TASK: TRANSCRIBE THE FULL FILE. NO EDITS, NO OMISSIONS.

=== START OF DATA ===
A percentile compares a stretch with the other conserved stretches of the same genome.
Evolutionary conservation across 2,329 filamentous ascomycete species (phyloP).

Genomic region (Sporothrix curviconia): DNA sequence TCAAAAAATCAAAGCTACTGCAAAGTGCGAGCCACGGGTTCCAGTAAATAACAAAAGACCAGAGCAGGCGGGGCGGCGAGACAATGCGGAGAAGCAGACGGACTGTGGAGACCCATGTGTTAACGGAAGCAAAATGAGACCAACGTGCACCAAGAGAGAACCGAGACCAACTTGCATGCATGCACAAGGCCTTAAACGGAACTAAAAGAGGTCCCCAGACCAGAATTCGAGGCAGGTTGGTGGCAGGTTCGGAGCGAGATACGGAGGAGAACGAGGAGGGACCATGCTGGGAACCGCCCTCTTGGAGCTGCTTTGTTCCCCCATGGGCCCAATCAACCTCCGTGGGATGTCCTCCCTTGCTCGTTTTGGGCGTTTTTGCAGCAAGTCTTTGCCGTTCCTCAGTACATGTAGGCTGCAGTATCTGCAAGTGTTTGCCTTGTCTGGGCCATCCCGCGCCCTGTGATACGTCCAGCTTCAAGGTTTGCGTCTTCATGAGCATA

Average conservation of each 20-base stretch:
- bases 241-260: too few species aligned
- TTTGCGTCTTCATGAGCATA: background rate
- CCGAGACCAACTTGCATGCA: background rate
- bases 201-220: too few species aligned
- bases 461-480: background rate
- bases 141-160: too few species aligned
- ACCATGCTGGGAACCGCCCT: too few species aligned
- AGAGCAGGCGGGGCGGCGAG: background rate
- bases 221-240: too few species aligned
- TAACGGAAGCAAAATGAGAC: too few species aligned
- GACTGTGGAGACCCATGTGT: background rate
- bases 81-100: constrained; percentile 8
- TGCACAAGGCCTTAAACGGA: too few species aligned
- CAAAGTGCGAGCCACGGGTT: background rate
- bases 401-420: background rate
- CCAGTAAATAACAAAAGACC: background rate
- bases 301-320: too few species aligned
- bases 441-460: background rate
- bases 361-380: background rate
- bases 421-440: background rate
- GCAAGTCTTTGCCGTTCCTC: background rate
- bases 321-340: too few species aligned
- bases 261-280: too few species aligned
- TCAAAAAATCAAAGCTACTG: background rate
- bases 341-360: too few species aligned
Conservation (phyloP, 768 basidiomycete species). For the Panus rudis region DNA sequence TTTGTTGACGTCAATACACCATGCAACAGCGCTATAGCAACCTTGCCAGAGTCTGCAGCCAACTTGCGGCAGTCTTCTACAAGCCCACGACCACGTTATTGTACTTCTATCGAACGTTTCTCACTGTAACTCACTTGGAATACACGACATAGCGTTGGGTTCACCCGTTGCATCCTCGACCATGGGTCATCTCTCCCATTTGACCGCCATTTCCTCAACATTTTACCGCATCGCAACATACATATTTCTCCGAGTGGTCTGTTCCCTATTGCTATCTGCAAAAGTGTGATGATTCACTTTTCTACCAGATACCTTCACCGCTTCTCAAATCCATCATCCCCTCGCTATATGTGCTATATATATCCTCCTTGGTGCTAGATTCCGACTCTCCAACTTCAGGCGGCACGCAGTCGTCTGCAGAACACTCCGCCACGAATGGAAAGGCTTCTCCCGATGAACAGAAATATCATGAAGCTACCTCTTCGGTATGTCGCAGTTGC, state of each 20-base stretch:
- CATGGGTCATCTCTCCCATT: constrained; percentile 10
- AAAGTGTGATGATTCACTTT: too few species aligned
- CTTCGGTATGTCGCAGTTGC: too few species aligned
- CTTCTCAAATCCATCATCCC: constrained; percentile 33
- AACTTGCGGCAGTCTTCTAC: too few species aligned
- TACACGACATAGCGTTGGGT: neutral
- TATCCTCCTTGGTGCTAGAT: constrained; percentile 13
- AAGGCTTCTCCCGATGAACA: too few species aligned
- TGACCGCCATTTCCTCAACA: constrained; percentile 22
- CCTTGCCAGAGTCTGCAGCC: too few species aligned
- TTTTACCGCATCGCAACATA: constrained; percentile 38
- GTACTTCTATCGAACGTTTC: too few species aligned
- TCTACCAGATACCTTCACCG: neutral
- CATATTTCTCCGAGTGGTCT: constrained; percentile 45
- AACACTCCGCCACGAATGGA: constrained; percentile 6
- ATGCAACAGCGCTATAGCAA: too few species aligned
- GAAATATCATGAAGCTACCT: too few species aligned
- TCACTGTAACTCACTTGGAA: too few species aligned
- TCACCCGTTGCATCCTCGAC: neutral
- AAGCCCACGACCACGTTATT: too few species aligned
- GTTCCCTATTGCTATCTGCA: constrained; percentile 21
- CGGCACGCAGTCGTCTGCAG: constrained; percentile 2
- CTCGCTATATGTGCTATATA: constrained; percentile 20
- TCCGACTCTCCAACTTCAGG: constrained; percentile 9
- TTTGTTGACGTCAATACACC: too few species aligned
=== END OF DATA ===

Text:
A percentile compares a stretch with the other conserved stretches of the same genome.
Evolutionary conservation across 2,329 filamentous ascomycete species (phyloP).

Genomic region (Sporothrix curviconia): DNA sequence TCAAAAAATCAAAGCTACTGCAAAGTGCGAGCCACGGGTTCCAGTAAATAACAAAAGACCAGAGCAGGCGGGGCGGCGAGACAATGCGGAGAAGCAGACGGACTGTGGAGACCCATGTGTTAACGGAAGCAAAATGAGACCAACGTGCACCAAGAGAGAACCGAGACCAACTTGCATGCATGCACAAGGCCTTAAACGGAACTAAAAGAGGTCCCCAGACCAGAATTCGAGGCAGGTTGGTGGCAGGTTCGGAGCGAGATACGGAGGAGAACGAGGAGGGACCATGCTGGGAACCGCCCTCTTGGAGCTGCTTTGTTCCCCCATGGGCCCAATCAACCTCCGTGGGATGTCCTCCCTTGCTCGTTTTGGGCGTTTTTGCAGCAAGTCTTTGCCGTTCCTCAGTACATGTAGGCTGCAGTATCTGCAAGTGTTTGCCTTGTCTGGGCCATCCCGCGCCCTGTGATACGTCCAGCTTCAAGGTTTGCGTCTTCATGAGCATA

Average conservation of each 20-base stretch:
- bases 241-260: too few species aligned
- TTTGCGTCTTCATGAGCATA: background rate
- CCGAGACCAACTTGCATGCA: background rate
- bases 201-220: too few species aligned
- bases 461-480: background rate
- bases 141-160: too few species aligned
- ACCATGCTGGGAACCGCCCT: too few species aligned
- AGAGCAGGCGGGGCGGCGAG: background rate
- bases 221-240: too few species aligned
- TAACGGAAGCAAAATGAGAC: too few species aligned
- GACTGTGGAGACCCATGTGT: background rate
- bases 81-100: constrained; percentile 8
- TGCACAAGGCCTTAAACGGA: too few species aligned
- CAAAGTGCGAGCCACGGGTT: background rate
- bases 401-420: background rate
- CCAGTAAATAACAAAAGACC: background rate
- bases 301-320: too few species aligned
- bases 441-460: background rate
- bases 361-380: background rate
- bases 421-440: background rate
- GCAAGTCTTTGCCGTTCCTC: background rate
- bases 321-340: too few species aligned
- bases 261-280: too few species aligned
- TCAAAAAATCAAAGCTACTG: background rate
- bases 341-360: too few species aligned
Conservation (phyloP, 768 basidiomycete species). For the Panus rudis region DNA sequence TTTGTTGACGTCAATACACCATGCAACAGCGCTATAGCAACCTTGCCAGAGTCTGCAGCCAACTTGCGGCAGTCTTCTACAAGCCCACGACCACGTTATTGTACTTCTATCGAACGTTTCTCACTGTAACTCACTTGGAATACACGACATAGCGTTGGGTTCACCCGTTGCATCCTCGACCATGGGTCATCTCTCCCATTTGACCGCCATTTCCTCAACATTTTACCGCATCGCAACATACATATTTCTCCGAGTGGTCTGTTCCCTATTGCTATCTGCAAAAGTGTGATGATTCACTTTTCTACCAGATACCTTCACCGCTTCTCAAATCCATCATCCCCTCGCTATATGTGCTATATATATCCTCCTTGGTGCTAGATTCCGACTCTCCAACTTCAGGCGGCACGCAGTCGTCTGCAGAACACTCCGCCACGAATGGAAAGGCTTCTCCCGATGAACAGAAATATCATGAAGCTACCTCTTCGGTATGTCGCAGTTGC, state of each 20-base stretch:
- CATGGGTCATCTCTCCCATT: constrained; percentile 10
- AAAGTGTGATGATTCACTTT: too few species aligned
- CTTCGGTATGTCGCAGTTGC: too few species aligned
- CTTCTCAAATCCATCATCCC: constrained; percentile 33
- AACTTGCGGCAGTCTTCTAC: too few species aligned
- TACACGACATAGCGTTGGGT: neutral
- TATCCTCCTTGGTGCTAGAT: constrained; percentile 13
- AAGGCTTCTCCCGATGAACA: too few species aligned
- TGACCGCCATTTCCTCAACA: constrained; percentile 22
- CCTTGCCAGAGTCTGCAGCC: too few species aligned
- TTTTACCGCATCGCAACATA: constrained; percentile 38
- GTACTTCTATCGAACGTTTC: too few species aligned
- TCTACCAGATACCTTCACCG: neutral
- CATATTTCTCCGAGTGGTCT: constrained; percentile 45
- AACACTCCGCCACGAATGGA: constrained; percentile 6
- ATGCAACAGCGCTATAGCAA: too few species aligned
- GAAATATCATGAAGCTACCT: too few species aligned
- TCACTGTAACTCACTTGGAA: too few species aligned
- TCACCCGTTGCATCCTCGAC: neutral
- AAGCCCACGACCACGTTATT: too few species aligned
- GTTCCCTATTGCTATCTGCA: constrained; percentile 21
- CGGCACGCAGTCGTCTGCAG: constrained; percentile 2
- CTCGCTATATGTGCTATATA: constrained; percentile 20
- TCCGACTCTCCAACTTCAGG: constrained; percentile 9
- TTTGTTGACGTCAATACACC: too few species aligned